Charlotte Betts provides historical notes afterwards to give more context, but seeing Princess Caroline leap off the page in this novel was a treat. Emilia too is a courageous heroine, who has to battle with the discovery of who she is, and the fact her new family may turn out to be both a dream and a nightmare.

The Dressmaker’s Secret is an exciting read, that will keep you turning the pages, but also has more than enough real history about an earlier Princess of Wales to educate as well as entertain.

Thoroughly recommended.

BUY THE BOOK

Queen_Caroline_of_BrunswickCaroline of Brunswick was Queen of the United Kingdom by marriage to King George IV from 29 January 1820 until her death in 1821. She was the Princess of Wales from 1795 to 1820

Charlotte Betts’ website is at http://www.charlottebetts.com/

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Recommended Regency Historical Fiction – The House in Quill Court

house-in-quill-court-mmpb-cover

Multi-award winning author Charlotte Betts is renowned for winning the Historical Romance category in the Romantic Novelists Association Awards, not once but twice. Having just finished The House in Quill Court I think that the romance label does her a disfavour, because readers  are expecting only a romance, and her books are always so much more. This one is no exception, and takes us into the seamy underbelly of the London of stolen babies, prostitution, and extortion. Those expecting a sweet romance to be the core of the novel will find that it is still there, but that they are confronted with much more depth than they expected, and plenty to think about.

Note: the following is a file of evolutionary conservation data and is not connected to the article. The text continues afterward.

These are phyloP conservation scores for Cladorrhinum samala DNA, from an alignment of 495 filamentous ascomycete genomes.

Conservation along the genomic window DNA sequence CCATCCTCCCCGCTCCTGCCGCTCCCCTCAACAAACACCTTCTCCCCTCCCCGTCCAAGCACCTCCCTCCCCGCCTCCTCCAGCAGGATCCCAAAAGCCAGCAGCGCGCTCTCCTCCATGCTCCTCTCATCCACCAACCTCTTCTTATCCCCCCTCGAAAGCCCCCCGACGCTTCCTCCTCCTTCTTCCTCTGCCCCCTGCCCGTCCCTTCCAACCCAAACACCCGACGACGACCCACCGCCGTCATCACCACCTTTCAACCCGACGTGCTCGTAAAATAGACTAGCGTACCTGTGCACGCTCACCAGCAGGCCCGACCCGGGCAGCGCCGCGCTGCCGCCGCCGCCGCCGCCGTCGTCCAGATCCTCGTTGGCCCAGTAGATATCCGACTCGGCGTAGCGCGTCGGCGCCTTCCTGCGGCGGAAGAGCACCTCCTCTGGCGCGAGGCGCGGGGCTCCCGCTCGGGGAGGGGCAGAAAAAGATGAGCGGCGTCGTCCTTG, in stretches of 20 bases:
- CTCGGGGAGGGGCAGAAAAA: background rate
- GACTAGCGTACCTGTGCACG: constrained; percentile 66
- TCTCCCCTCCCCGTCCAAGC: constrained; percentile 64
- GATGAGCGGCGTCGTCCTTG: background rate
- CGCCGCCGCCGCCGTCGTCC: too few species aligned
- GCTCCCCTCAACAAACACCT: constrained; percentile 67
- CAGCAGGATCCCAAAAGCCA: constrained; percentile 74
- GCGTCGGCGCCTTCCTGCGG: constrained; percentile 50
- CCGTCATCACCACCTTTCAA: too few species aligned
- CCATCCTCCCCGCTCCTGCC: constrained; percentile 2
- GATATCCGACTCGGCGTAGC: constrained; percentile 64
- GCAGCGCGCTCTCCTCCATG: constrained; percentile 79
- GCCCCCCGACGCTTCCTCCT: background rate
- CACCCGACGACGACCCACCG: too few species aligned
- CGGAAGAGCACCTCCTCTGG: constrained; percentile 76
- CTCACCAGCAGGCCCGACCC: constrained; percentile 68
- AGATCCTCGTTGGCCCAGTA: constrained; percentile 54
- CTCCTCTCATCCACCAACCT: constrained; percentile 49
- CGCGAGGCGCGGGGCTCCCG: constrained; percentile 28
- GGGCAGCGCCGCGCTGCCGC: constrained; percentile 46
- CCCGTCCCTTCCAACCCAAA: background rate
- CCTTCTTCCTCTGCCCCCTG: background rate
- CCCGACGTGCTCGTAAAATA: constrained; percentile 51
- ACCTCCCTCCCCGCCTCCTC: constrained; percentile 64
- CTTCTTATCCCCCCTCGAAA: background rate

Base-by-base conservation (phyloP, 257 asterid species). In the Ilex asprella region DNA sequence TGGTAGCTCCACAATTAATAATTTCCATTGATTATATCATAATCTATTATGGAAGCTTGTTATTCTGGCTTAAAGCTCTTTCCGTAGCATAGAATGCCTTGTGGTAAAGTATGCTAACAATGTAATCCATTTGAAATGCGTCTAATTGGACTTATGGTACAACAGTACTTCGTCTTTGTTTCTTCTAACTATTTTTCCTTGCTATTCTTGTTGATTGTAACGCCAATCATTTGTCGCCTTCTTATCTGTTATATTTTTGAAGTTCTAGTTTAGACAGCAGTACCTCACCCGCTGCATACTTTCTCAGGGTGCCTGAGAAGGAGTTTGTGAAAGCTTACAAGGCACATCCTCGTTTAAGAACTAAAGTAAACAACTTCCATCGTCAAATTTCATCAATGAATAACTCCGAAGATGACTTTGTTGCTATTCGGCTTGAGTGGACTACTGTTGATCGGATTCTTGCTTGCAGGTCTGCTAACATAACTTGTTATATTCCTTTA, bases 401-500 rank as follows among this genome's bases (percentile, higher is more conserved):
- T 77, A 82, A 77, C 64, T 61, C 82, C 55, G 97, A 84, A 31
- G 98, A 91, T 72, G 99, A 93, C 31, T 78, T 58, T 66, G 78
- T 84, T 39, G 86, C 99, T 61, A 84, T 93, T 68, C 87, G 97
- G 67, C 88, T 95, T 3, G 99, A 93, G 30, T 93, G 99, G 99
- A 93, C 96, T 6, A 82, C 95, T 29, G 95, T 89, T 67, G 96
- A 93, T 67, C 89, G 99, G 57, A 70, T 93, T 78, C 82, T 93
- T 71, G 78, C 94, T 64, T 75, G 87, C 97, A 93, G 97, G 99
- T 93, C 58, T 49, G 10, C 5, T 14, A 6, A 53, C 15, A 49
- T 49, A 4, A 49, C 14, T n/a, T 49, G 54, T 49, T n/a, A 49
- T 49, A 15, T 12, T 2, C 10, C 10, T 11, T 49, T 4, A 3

Venetia Lovell discovers after her father dies that he has had a secret life – and another family. When the two families are brought together there is friction aplenty, not least from handsome Jack Chamberlaine, who takes some time to appreciate that Venetia has skills that can turn around their interior decorating business. Regency furnishings and design form the background to Venetia’s world, but the story also focuses on the family’s maid, Kitty, who soon becomes embroiled in something much darker and more sinister. The fate of women like Kitty is explored with eyes wide-open, and adds a contrast to the ‘above stairs’ life. The descriptions of polite drawing rooms in 1813 are pitched against the seedy brothels and thieves’ dens that form the hidden side of London. At this time, there was no Police Force, and the streets were controlled by powerful ‘mafia-like’ gangs, who demanded money for protection, or sought a cut of the takings from any business. Venetia’s business falls prey to one of these men, but she is determined to ake a stand against them. Betts cleverly interwines the two stories of the maid and the mistress into a nail-biting page-turner of a book. Very highly recommended.